While we continue to notice tangible gender inequities in country music today, particularly the ratio of male artists versus female artists that are played on mainstream radio, the gap between what male and female artists can sing about has narrowed considerably. Moreover, it’s certainly not uncommon to hear a range of topics from female singers that reveal the strength of independent minded, empowered women.
In 1968, however, women’s anthems were not so common or accepted and if they were, it was somewhat of an anomaly. While Kitty Wells had a smash with “It Wasn’t God who Made Honky Tonk Angels” in 1952, written as an answer to Hank Thompson’s “Wild Side of Life”, the recording and release of Dolly Parton’s 1968 single “Just Because I’m A Woman” was still a bold move at the time.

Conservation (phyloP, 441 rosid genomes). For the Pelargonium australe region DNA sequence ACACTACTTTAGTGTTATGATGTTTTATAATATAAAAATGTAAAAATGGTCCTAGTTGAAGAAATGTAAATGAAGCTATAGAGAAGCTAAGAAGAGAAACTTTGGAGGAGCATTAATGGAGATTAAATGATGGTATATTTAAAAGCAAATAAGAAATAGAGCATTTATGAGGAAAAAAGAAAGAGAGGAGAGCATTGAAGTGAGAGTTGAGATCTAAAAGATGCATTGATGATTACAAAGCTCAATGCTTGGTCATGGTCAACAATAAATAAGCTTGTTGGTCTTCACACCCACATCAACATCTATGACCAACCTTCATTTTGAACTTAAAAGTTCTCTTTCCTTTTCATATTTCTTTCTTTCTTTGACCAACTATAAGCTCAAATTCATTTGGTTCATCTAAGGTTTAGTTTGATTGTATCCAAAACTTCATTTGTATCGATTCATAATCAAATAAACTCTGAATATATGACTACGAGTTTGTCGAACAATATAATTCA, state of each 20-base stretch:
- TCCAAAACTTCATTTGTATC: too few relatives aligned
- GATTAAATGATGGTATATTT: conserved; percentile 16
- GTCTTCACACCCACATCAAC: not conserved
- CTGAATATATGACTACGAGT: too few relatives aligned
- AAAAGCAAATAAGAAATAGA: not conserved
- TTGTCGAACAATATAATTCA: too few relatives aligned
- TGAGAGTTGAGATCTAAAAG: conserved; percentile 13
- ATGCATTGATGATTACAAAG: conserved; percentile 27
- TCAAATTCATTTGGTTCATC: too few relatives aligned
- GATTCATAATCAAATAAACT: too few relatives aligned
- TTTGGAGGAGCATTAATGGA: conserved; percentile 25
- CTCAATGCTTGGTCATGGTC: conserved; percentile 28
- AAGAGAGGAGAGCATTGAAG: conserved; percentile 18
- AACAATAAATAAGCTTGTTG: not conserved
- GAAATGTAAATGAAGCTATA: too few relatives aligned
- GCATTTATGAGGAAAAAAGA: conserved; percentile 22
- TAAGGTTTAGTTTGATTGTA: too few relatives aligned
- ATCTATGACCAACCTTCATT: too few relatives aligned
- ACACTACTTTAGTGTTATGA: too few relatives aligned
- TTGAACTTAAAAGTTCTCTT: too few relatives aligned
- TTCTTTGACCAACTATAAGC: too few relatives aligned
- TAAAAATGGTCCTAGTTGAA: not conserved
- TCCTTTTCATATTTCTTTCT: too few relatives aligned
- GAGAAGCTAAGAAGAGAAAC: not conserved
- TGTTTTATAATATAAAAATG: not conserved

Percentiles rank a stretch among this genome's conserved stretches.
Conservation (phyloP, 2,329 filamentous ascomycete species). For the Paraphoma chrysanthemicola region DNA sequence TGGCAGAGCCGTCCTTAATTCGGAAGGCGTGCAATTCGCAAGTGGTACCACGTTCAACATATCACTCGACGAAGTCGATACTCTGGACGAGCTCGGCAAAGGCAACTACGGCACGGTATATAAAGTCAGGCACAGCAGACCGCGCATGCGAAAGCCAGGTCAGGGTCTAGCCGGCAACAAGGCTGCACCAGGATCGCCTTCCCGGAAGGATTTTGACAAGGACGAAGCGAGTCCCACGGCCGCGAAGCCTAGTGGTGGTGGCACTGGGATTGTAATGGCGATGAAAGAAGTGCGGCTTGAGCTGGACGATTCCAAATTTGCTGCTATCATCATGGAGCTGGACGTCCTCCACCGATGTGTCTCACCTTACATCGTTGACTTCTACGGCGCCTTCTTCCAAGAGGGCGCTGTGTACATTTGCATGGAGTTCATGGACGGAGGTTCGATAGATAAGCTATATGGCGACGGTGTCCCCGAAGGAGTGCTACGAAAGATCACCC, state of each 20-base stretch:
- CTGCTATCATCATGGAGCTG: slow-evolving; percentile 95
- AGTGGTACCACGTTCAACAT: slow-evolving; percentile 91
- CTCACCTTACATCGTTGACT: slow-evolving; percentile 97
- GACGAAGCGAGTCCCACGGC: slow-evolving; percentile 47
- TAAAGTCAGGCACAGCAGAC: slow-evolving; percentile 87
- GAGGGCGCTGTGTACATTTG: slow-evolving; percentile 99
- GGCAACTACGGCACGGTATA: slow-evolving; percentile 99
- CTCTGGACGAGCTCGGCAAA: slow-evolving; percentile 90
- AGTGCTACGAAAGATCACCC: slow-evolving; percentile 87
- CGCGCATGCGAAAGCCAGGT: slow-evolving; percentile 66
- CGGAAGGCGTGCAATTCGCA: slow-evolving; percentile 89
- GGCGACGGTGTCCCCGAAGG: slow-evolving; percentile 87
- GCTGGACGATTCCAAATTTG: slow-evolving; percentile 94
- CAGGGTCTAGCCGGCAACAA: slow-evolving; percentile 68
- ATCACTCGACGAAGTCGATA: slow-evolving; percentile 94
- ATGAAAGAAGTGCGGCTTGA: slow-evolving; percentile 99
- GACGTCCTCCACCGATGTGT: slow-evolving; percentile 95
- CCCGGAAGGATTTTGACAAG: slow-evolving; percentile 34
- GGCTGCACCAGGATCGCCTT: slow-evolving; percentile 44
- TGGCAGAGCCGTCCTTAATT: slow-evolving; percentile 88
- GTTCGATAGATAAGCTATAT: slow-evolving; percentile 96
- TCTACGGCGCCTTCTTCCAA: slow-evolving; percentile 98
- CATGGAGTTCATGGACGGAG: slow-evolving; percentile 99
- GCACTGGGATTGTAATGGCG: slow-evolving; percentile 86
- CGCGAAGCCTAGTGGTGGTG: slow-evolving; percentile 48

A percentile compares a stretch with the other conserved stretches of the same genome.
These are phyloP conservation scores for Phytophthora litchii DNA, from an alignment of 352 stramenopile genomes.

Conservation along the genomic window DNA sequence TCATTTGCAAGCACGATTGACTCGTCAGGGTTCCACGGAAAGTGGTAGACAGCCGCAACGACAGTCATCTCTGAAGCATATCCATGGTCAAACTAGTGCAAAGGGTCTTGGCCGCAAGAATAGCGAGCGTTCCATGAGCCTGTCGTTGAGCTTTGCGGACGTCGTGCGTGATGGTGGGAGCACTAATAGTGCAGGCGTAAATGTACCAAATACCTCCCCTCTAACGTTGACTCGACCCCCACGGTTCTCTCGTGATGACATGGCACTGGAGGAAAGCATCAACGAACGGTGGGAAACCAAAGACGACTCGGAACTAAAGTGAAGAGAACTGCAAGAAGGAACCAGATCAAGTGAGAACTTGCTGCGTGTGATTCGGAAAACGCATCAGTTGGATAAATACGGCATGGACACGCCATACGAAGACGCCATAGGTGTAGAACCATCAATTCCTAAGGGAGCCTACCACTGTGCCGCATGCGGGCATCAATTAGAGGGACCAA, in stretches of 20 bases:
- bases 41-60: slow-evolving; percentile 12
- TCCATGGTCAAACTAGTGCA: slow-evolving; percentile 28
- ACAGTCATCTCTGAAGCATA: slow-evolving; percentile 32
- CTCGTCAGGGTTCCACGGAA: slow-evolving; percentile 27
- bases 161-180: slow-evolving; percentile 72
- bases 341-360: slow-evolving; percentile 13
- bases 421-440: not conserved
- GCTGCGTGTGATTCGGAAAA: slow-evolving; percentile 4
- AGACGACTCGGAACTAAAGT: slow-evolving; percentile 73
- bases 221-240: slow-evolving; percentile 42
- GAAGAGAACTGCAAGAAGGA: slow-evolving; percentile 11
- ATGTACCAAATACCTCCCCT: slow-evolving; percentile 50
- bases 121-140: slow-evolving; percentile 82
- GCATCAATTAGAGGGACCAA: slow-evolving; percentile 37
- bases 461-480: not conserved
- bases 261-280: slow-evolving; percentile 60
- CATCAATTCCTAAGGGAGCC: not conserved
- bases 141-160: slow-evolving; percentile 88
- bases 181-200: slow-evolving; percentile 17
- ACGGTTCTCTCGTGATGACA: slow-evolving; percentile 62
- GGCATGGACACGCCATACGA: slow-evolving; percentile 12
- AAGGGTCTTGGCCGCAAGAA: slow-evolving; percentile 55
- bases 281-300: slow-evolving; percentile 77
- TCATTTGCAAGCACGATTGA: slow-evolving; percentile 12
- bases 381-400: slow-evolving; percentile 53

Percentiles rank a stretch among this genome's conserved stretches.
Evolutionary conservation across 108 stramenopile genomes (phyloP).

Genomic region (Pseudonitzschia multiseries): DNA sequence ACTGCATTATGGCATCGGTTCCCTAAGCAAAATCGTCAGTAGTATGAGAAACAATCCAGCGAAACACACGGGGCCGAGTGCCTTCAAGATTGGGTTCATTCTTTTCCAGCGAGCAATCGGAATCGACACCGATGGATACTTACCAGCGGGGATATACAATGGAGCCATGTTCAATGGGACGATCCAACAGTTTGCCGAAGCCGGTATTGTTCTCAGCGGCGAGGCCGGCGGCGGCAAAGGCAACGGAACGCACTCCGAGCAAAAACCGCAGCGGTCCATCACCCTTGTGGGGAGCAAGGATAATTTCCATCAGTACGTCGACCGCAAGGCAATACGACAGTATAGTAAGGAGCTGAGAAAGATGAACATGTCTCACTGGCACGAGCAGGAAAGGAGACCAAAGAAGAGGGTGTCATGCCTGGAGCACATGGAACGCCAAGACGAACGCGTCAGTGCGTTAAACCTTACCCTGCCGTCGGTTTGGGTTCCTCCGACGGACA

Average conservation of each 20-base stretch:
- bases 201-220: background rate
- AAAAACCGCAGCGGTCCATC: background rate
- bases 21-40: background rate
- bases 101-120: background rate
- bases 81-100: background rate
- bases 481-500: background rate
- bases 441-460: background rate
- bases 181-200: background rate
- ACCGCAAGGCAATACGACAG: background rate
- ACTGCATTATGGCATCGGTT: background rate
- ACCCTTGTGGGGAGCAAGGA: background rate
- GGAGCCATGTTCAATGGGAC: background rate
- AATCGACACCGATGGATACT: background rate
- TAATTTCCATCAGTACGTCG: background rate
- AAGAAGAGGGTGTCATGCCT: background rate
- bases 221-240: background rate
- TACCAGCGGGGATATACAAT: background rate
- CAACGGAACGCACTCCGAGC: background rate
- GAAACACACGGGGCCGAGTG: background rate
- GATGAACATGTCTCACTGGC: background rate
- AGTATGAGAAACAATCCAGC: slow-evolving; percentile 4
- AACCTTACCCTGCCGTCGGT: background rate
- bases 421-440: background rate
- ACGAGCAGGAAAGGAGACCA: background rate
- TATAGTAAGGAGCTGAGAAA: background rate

Written in response to her husband’s disappointment that he was not her first sexual relationship, even though she was not his first either, Parton points out “my mistakes are no worse than yours, just because I’m a woman.” She even goes as far to detail the glaring double standard by observing: “Now a man will take a good girl/ And he’ll ruin her reputation/ But when he wants to marry/ Well, that’s a different situation.”
The tune is not especially catchy and it’s not bolstered by a raucous production like some of country music’s favorite anthems of today, but those missing elements only make Dolly’s anthem of gender equity even more poignant as she sings with both tenderness and matter-of-factness regarding a hypocritical attitude that still exists in 2011.
Written by Dolly Parton
Listen: Just Because I’m a Woman